Here, investigators from the Mayo Clinic show how the recovery phase displays significant and maladaptive changes in the QTc unveiling the most common LQTS type, LQT1. The study, published in the November edition of HeartRhythm, the official journal of the Heart Rhythm Society, is the largest, single-center study of treadmill exercise stress testing in patients with genetically proven LQTS, as well as those who were dismissed as normal.
Long QT syndrome affects about 1 in 2,500 individuals, and nearly 40 percent of patients with LQTS can have a nondiagnostic QTc at rest. However, through treadmill stress testing, this new study reveals significant differences in QTc values for the three primary types of LQTS (LQT1-LQT3) at a specific moment in time during the exercise test. QTc was calculated at rest, peak exercise and for the first five minutes of recovery.
Between 1998 and 2008, more than 1,000 patients with a referral diagnosis of LQTS were seen at the Mayo Clinic’s Long QT Syndrome Clinic in Rochester, Minn. Of these patients, an Institutional Review Board-approved, retrospective analysis was performed on the treadmill stress test in 243 individuals including, 82 LQT1, 55 LQT2, 18 LQT3, and 88 genotype-negative patients (control group) dismissed as normal.
Results of the treadmill exercise stress test reveal the following:
• Maladaptive QTc prolongation during the recovery phase distinguishes LQTS, particularly LQT1 patients, from the control group.
• Specifically, patients with LQT1 most distinguished themselves from the other genotypes and the controls at 2 and 3 minutes of recovery.
• Beta-blockers did not significantly obscure the response noted during the recovery phase, which eliminates the need for a beta-blocker washout.
Overall, even with nondiagnostic QTc at rest, a prolonged QTc (> 470 ms) seen in patients at 3 minutes of recovery provides at 75% pre-genetic test probability for LQT1.
“Our results refine and improve the diagnostic ability of treadmill stress tests during the evaluation of patients with possible long QT syndrome by showing precisely where the greatest diagnostic separation resides, the recovery phase,” stated lead author Michael J. Ackerman, MD, PhD, director of Mayo Clinic’s Long QT Syndrome Clinic and the Windland Smith Rice Sudden Death Genomics Laboratory in Rochester, Minn. “We hope that this targeted approach to reading and measuring the QTc will not only help to catch long QT syndrome when it is there but to also help decrease the current rate of overdiagnosis of Long QT, which has resulted from misinterpretations of stress tests, and ultimately improve patients’ quality of life.”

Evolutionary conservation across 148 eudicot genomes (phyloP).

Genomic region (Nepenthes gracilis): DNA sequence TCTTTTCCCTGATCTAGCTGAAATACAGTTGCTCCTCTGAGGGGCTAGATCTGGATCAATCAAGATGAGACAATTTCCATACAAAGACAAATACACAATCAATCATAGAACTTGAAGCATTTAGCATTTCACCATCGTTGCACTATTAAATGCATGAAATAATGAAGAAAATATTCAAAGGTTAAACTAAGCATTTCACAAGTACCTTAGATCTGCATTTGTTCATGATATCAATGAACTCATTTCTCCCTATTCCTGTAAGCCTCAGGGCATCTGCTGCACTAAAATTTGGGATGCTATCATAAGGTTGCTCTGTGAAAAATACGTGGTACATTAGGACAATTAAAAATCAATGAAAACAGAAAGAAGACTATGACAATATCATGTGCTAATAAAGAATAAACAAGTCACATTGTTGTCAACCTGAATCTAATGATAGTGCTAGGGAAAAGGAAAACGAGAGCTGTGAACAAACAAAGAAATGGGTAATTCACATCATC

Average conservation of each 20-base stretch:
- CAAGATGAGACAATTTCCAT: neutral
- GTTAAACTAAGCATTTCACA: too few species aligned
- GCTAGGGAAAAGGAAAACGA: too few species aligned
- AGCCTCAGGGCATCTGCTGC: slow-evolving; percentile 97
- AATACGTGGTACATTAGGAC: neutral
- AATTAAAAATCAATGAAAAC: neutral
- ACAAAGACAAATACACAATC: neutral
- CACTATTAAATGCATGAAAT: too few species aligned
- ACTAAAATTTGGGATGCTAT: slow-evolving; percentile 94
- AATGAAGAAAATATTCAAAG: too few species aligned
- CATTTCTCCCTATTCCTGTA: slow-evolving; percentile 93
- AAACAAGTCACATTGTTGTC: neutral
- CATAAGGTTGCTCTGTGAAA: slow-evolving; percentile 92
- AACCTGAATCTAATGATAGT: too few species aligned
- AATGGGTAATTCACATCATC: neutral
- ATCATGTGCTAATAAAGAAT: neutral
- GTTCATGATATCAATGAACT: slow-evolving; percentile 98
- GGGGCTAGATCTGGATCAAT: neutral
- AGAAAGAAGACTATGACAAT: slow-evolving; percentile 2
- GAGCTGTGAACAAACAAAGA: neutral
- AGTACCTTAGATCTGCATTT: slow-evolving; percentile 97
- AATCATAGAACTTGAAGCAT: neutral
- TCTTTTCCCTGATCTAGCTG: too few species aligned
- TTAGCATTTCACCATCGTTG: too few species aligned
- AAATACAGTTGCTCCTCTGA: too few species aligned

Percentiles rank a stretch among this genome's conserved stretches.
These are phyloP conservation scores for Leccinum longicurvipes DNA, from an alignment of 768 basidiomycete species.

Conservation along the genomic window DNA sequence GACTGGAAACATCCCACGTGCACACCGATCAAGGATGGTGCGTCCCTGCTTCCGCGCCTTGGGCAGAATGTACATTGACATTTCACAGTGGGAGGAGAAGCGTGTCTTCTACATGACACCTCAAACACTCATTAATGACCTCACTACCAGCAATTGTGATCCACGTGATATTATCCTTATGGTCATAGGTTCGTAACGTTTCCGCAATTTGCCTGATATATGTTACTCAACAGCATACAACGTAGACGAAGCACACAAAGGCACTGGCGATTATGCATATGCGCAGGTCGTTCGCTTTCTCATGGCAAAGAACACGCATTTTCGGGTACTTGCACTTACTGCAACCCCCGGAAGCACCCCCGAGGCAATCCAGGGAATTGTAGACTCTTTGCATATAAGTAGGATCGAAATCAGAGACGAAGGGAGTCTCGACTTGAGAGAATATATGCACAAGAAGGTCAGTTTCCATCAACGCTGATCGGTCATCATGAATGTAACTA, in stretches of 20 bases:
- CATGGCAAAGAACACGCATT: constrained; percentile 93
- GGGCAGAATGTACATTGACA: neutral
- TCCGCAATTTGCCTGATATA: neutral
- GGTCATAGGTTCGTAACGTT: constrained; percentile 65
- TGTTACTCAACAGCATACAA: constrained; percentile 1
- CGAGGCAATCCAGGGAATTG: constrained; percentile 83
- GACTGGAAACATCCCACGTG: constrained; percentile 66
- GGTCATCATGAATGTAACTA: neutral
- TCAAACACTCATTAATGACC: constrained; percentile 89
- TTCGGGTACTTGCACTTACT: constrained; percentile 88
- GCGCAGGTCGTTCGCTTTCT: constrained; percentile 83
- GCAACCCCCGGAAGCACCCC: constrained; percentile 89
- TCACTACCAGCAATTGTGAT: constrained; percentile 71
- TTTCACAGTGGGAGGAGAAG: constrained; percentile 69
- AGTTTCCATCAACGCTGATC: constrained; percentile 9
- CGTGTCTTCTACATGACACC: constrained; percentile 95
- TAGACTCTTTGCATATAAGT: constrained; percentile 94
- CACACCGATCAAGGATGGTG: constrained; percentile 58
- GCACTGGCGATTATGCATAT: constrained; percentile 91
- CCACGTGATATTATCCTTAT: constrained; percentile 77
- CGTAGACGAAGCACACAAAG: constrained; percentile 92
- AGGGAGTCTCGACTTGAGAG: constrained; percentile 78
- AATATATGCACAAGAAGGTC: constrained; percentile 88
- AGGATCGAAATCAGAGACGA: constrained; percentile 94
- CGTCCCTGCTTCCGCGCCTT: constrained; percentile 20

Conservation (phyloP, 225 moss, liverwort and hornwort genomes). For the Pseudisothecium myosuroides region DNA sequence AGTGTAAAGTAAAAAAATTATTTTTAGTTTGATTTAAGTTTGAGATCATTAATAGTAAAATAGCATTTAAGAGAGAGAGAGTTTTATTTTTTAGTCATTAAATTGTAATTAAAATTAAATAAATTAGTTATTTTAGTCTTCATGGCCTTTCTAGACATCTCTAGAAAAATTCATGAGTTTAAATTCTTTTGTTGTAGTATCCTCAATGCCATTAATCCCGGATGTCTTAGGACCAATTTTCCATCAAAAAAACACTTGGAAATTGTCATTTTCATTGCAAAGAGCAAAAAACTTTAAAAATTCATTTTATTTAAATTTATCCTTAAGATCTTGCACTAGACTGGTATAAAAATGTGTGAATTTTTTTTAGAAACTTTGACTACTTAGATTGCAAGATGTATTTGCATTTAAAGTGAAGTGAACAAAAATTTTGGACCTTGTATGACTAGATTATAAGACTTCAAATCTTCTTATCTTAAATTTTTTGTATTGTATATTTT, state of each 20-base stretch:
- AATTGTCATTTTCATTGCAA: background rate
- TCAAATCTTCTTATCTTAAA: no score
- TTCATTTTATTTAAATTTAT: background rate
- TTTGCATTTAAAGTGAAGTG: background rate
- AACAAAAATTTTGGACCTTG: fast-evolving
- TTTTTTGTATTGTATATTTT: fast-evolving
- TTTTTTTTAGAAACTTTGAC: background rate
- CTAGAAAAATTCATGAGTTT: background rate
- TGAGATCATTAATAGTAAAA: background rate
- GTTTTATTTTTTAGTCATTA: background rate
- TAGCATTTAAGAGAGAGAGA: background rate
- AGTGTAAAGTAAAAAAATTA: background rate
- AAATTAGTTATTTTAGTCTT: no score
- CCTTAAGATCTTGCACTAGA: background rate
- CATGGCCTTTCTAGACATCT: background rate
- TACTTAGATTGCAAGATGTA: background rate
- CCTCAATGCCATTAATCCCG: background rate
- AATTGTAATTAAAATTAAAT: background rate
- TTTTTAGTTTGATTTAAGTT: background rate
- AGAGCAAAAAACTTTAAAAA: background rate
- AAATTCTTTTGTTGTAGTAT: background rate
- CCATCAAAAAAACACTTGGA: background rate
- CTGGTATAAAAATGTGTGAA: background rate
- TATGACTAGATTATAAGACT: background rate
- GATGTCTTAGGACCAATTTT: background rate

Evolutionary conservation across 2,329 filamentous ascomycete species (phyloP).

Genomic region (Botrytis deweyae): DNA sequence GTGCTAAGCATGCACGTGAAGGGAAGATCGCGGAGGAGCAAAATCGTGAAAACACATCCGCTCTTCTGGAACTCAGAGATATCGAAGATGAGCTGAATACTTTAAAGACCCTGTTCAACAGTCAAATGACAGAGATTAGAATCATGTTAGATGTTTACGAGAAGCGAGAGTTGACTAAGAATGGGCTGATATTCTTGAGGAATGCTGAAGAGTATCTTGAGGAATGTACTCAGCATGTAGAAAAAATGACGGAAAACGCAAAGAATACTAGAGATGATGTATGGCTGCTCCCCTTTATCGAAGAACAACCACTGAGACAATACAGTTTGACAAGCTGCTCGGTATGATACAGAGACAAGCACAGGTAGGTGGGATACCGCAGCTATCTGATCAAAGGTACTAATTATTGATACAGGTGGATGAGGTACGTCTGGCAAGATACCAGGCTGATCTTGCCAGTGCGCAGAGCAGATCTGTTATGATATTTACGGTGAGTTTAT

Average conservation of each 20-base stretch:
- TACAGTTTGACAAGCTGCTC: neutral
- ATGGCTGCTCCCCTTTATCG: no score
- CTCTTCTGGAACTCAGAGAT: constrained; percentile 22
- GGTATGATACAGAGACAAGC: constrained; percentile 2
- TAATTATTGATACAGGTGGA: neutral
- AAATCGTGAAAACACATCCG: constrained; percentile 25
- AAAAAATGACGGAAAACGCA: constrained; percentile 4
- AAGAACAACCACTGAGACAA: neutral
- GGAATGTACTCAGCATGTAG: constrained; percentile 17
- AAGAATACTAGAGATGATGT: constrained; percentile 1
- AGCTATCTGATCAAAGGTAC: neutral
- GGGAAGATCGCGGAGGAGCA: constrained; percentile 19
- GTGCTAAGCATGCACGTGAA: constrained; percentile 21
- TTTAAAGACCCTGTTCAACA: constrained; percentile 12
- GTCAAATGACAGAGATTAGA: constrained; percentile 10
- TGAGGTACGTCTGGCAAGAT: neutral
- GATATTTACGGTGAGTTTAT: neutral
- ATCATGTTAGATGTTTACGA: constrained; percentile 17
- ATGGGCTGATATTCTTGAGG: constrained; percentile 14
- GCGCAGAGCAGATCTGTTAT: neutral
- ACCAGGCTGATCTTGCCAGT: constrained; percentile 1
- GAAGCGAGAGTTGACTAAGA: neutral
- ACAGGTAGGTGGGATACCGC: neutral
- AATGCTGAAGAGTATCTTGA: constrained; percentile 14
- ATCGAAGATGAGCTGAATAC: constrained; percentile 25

Over the past two decades, other diagnostic tools used in the evaluation of LQTS have increased dramatically including genetic testing and provocative testing with catecholamines, like the epinephrine QT stress test. However, unlike exercise stress tests, the epinephrine QT stress test is not available at many centers and without appropriate experience in detecting the LQT1 response during epinephrine, it can be challenging to interpret. In contrast, exercise stress tests, such as treadmill testing, is more readily available at cardiology centers around the country. As shown through this study, evaluating patients during the recovery phase of treadmill exercise testing can result in an accurate diagnosis of LQTS, and offers clinicians another approach to consider.
For more information about this study, please visit www.heartrhythmjournal.com.
About the Heart Rhythm Society
The Heart Rhythm Society is the international leader in science, education and advocacy for cardiac arrhythmia professionals and patients, and the primary information resource on heart rhythm disorders. Its mission is to improve the care of patients by promoting research, education and optimal health care policies and standards. Incorporated in 1979 and based in Washington, DC, it has a membership of heart rhythm professionals in more than 70 countries around the world.
About HeartRhythm Journal
HeartRhythm provides rapid publication of the most important science developments in the field of arrhythmias and cardiovascular electrophysiology (EP). As the official journal of the Heart Rhythm Society, HeartRhythm publishes both basic and clinical subject matter of scientific excellence devoted to the EP of the heart and blood vessels, as well as therapy. The journal is the only EP publication serving the entire electrophysiology community from basic to clinical academic researchers, private practitioners, technicians, industry and trainees. HeartRhythm Journal has an impact factor of 4.246 (as of 2011) and ranks 23rd out of 114 cardiovascular medicine journals worldwide by the Institute for Scientific Information, remaining the number one specialty journal in cardiology. It is also the official publication of the Cardiac Electrophysiology Society.
Contact: Kennesha Baldwin
Heart Rhythm Society